• Statements from witnesses to the accident can help corroborate your version of the events;
  • A copy of a police report filed at the accident scene;
  • Your detailed account of the accident, which could include its date, time, location, and the conditions at the time, such as weather, traffic, quality of the road, and other relevant details;
  • Your medical records will help prove the type and severity of the injuries you sustained and the treatments you received;
  • A medical report from a medical expert regarding any long-term effects of your injuries and your future care needs;
  • A journal of your recovery process, detailing the pain and suffering you endured and how the injuries have affected your daily life;
  • You also need to present evidence of all the financial losses and expenses you incurred as a result in the form of receipts, invoices, or other financial documents.

Is reporting a car accident crucial for a personal injury claim?

Whether or not you plan on making a personal injury claim, you must tell your insurance company that you were involved in an accident, even if it seems minor. If anyone was injured, you must also report it to the police within 24 hours. Failing to do so may result in fines, penalties, or even criminal charges and may invalidate a possible personal injury compensation claim.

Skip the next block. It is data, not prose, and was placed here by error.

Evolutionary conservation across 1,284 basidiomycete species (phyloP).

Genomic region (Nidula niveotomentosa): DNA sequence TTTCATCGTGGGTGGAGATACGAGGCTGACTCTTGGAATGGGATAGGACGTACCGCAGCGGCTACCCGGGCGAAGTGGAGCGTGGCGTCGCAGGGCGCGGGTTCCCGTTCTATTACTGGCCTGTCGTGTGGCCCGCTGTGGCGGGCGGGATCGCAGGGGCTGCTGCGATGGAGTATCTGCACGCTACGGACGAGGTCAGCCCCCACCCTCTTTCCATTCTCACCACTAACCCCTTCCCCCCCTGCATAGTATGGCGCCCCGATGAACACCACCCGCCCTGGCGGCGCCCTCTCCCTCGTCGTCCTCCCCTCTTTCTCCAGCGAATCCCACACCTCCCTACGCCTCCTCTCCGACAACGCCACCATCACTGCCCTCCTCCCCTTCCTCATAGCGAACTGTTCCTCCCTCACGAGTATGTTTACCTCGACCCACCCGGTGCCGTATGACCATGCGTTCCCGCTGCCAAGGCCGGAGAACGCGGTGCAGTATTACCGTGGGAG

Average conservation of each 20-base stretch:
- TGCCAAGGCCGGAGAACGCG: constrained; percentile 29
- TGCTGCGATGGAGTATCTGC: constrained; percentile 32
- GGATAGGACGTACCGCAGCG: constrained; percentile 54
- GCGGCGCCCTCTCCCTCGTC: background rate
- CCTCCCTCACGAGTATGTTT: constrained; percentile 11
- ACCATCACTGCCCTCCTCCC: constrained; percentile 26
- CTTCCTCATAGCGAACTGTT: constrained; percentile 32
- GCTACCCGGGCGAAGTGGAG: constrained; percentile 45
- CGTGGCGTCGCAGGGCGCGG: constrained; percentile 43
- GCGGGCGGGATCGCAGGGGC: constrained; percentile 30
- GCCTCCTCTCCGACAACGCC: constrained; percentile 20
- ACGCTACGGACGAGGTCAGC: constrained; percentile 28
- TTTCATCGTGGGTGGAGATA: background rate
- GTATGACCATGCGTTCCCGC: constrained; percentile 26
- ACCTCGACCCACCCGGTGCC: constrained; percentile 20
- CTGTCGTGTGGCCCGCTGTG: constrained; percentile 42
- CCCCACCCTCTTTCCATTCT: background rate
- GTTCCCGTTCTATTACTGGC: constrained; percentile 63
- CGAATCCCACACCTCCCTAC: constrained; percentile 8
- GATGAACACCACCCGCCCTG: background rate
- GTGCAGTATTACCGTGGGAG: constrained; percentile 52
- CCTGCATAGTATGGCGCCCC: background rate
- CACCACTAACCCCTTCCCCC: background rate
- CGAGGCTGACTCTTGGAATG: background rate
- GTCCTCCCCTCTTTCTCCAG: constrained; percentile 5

On the other hand, timely reporting of your accident may be very beneficial to your claim for several reasons:

  • The sooner you report it, the easier it is to collect evidence such as CCTV footage and witness reports;
  • It allows your insurance company to start investigations swiftly, which can lead to a faster resolution should you decide to pursue a claim;
  • The details of the incident will be fresh in your mind, ensuring a more accurate account of the events.

To sum up, reporting a car accident is essential for a successful personal injury claim. This will ensure compliance with the law, help establish liability, and preserve crucial evidence to secure compensation for your injuries.

What happens if the other driver does not have insurance?